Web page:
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Czech lower house to review Govt agreement with expansion of the EU Fundamental Rights Agency, which advises on racism and other matters

10.1.2022 7:00
Michael O'Flaherty, director, European Agency Fundamental Human Rights Agency (2020)
Michael O'Flaherty, director, European Agency Fundamental Human Rights Agency (2020)

Two weeks ago the Czech Government reiterated its request that the Chamber of Deputies express its preliminary agreement with the proposal to expand the scope of the EU Fundamental Rights Agency (FRA); without the consent of the full Czech Parliament the Government will be unable to agree with the motion in Brussels. The bill was first submitted by the Government to the lower house ahead of last year's elections but has yet to be discussed. 

The Committee on EU Affairs in the lower house has recommended MPs adopt it. The Czech Senate gave its preliminary consent to the measure in July 2021. 

The FRA is tasked with providing EU institutions, Member States and authorities with expert advice on how to implement EU law so as to uphold fundamental rights. The agency's expertise includes the areas of discrimination, personal data protection, racism and xenophobia, and the rights of children or crime victims. 

Its scope is meant to be expanded to questions of all EU laws, common security and security policy, and collaborations with the judiciary and police in criminal matters. The basic function of the agency is to provide advice and expertise. 

The FRA has no enforcement powers and does not deal with individual complaints. Among other matters, it informs candidate countries, EU institutions, the Member States and the public about how fundamental rights are being upheld in the EU, the deficiencies of various legal arrangements, and how they can be improved. 

The agency is headquartered in Vienna. In its explanatory memorandum on the bill to agree with expanding the FRA's scope, the Czech Government states that when the agency was established, it was not defined in relation to what were at that time the second and third pillars of EU law, i.e., foreign/security policy and collaborations with the judiciary and police.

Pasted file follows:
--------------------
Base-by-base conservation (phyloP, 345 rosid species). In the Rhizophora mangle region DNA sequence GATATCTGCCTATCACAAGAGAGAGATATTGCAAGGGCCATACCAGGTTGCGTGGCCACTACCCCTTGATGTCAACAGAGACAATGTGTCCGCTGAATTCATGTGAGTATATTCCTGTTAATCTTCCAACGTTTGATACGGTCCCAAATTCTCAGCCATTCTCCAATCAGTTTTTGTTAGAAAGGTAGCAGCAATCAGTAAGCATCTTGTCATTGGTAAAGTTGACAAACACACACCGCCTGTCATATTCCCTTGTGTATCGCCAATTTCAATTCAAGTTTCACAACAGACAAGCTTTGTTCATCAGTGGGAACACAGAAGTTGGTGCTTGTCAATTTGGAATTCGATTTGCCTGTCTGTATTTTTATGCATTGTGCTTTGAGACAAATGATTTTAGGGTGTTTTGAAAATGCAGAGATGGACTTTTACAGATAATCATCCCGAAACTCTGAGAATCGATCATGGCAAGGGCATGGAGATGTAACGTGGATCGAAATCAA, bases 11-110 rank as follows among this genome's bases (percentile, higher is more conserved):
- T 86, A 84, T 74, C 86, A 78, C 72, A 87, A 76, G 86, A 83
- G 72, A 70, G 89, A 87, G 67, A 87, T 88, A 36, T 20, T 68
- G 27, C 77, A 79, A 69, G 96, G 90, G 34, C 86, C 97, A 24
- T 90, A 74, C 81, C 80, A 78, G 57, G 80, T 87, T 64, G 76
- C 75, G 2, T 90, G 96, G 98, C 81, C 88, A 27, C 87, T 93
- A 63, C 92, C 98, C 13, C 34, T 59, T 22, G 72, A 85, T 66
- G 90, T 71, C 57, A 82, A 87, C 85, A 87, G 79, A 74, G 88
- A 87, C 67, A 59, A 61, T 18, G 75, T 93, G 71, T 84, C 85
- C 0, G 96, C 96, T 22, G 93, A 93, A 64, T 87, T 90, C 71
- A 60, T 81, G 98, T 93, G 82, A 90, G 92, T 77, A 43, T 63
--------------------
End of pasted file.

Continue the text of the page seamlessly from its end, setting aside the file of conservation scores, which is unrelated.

"With the entry into effect of the Lisbon Treaty, however, that pillared structure of EU law no longer exists, and such distinctions are no longer being drawn between those former pillars," the report states. According to that document, the Czech Government agrees in principle with expanding the FRA's scope and supports the other proposed changes as well. 

The bill will have no direct impact on the budget of the state. The other proposed changes involve the FRA's administrative board. 

Given that the overall responsibility of the board for the agency's management and operations is increasing, its members will have to also fulfill requirements for skills in administration and budgeting. "It is also being proposed that it be possible for each Member State's administrative board member to repeat a term, but not successively, only after a different member has held the office," the explanatory memorandum states.

"That change will facilitate Member States finding candidates fulfilling these increased requirements for board membership," the Czech Government's bill explains. The FRA director's term of office would also be extended from three to five years.

ČTK, translated by Gwendolyn Albert
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Fundamental Rights Agency, EU, Parliament, Racism



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